Here’s another great one! Let’s make gasoline from air!!!

For a minute there, I thought I would have egg all over my face—and my biodiesel Bug.

Why Should We Care?

Annette del Sur publicizing salvage campaign, 1942. Taken from
Annette del Sur publicizing salvage campaign, 1942. Taken from

There were a lot of comments to my last post (many thanks) and since only some are offered in the Comments section I would like to share some good points with you.

“Those of us who try to avoid using plastic or paper bags at the grocery store, walk or bike whenever possible, recycle paper, cardboard, plastic and food items that can be mulched, sometimes feel as if it is hopeless because of the millions who don’t…and don’t care either.”

I hear you. And I feel your pain. But herein lies the challenge. I agree that we are not going to beat this by going bagless, hybrid or organic. No amount of bus rides, CFLs or tap water is going to turn this thing around. It is bigger than all of us and requires international action. But it also requires a new consciousness of our interconnectedness and our relationship with the planet. Humankind must emerge from its so self-involved adolescence. So, as you lug your reuseable bags while biking to the store after turning off all the lights and unplugging your cell phone charger and shutting down your computer–remember that you are modeling behavior that is the new standard of the right way to be.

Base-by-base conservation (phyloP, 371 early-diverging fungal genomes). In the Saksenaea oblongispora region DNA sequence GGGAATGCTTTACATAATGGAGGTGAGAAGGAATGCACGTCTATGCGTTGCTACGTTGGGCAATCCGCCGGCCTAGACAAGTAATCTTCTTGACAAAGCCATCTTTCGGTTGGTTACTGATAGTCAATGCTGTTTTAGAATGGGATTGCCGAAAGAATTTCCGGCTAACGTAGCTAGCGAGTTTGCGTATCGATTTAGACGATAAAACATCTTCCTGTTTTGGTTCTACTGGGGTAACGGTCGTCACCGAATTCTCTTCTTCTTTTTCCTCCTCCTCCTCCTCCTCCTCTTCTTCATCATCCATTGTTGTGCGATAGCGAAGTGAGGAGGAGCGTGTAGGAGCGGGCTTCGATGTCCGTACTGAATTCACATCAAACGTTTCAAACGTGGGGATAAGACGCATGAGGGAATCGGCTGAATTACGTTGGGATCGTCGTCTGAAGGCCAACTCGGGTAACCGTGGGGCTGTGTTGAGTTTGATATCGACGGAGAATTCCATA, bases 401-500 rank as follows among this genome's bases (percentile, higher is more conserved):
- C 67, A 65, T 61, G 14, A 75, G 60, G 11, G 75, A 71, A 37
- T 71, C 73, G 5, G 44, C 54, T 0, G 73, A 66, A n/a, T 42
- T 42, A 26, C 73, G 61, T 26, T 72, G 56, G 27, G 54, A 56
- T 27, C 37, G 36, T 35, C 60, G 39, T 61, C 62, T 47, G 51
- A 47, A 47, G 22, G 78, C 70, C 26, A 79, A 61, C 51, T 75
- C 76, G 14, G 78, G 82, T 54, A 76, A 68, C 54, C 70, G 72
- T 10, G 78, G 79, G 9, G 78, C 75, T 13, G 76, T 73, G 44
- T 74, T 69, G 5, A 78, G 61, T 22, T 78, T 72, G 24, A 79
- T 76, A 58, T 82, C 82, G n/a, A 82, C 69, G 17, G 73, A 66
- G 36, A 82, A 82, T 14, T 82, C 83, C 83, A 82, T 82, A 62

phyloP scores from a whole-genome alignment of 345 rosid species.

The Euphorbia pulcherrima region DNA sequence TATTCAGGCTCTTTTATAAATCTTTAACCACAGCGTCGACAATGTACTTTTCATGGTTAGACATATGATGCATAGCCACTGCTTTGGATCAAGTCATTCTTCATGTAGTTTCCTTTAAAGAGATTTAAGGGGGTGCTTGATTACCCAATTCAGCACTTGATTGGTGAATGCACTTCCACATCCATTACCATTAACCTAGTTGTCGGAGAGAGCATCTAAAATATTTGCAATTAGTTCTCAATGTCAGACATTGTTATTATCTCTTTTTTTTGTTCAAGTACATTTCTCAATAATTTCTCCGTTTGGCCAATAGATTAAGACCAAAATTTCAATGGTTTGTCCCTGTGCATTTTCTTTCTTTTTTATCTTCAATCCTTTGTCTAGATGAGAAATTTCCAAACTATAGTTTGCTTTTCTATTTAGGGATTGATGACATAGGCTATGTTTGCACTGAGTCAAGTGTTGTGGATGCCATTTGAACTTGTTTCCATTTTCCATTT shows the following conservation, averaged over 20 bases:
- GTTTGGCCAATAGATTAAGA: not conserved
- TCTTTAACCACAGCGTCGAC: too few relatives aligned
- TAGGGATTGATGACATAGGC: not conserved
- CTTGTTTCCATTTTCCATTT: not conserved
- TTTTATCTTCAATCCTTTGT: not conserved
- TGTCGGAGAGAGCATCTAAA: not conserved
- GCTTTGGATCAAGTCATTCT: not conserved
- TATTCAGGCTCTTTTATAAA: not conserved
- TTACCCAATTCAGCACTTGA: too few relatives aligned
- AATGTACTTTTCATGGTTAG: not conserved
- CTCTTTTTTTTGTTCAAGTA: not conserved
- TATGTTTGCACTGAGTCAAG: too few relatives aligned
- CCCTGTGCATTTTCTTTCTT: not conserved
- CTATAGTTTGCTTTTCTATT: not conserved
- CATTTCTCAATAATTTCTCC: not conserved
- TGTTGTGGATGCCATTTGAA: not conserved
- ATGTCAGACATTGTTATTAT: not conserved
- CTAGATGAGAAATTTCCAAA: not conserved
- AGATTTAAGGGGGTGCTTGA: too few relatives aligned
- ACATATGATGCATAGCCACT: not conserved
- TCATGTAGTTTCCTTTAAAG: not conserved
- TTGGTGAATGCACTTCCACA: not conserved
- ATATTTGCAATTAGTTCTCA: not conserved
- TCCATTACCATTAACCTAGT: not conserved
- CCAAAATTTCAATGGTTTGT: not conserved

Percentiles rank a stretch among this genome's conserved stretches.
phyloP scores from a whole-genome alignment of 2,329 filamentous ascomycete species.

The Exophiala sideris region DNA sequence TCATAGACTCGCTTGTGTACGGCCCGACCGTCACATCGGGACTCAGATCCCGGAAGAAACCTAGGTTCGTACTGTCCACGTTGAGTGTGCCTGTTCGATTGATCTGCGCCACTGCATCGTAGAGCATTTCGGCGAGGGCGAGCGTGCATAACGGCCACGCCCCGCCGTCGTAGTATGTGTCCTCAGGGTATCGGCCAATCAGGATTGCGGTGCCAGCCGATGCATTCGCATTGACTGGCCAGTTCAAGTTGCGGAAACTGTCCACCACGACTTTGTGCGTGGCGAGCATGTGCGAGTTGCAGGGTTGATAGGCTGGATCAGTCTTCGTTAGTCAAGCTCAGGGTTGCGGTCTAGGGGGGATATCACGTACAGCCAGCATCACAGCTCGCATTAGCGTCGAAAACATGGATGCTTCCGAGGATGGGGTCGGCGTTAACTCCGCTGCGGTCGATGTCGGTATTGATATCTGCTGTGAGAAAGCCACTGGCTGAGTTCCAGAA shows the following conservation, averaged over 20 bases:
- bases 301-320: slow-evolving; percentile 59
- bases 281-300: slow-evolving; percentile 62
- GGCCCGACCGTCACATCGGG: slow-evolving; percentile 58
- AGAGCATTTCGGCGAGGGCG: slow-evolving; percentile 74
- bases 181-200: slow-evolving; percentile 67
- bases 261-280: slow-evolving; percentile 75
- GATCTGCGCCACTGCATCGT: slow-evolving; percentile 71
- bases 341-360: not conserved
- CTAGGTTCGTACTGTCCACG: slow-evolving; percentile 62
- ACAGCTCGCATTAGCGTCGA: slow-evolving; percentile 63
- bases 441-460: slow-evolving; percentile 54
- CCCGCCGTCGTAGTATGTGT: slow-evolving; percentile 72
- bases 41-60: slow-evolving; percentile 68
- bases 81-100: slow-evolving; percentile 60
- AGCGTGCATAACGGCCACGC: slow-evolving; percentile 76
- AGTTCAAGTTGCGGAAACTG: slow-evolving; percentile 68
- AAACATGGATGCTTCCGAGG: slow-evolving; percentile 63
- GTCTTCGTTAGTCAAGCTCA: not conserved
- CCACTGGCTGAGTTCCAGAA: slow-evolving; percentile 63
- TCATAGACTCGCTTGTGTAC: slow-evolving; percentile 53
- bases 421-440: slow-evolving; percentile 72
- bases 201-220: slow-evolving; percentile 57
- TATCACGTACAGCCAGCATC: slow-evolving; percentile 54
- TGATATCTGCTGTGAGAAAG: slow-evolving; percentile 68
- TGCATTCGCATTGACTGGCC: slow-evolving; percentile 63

“…nothing will be done until the rich nations of this world begin to suffer and the situation is almost too late to reverse. That’s if we’re lucky. Otherwise, be glad that you are living your life now and that you won’t be around to see what the future has in store.”

My sister would reply that in fact, she plans on being back so she’ll pay attention to the now, thank you very much. I can’t count on that but I care when I look at my grandchildren and try to imagine what life will be like for them. Supposedly, with enough political will, we can demand that our leaders address the issue of global warming. I understand your skepticism, however; as a student of political science I know that there are many forces pushing in many directions. I console myself with the stories of World War II and how the US pulled together–and did some remarkable things! So many examples! Because canned goods were needed to supply troops overseas, Americans turned to Victory Gardens, planting 20 million of them to provide vegetables for their families. Drivers received coupons for 3 gallons of gas per week…not to save gasoline but to save on automobile tires and the supply of rubber.

And, as the 1942 poster above depicts, the people were asked to conserve, collect and recycle everything from rags, metal, rubber and paper.

“…There are lots of people with their heads in the sand about what we humans have unconsciously been doing to our earth. This is not a liberal vs conservative matter and getting into stereotypes clouds serious issues for our survival…This is an ethical matter and ignoring evidence worldwide is unconscionable.”

It will take some time to bring some into the fold but overall I am hopeful. And that’s why I’m here.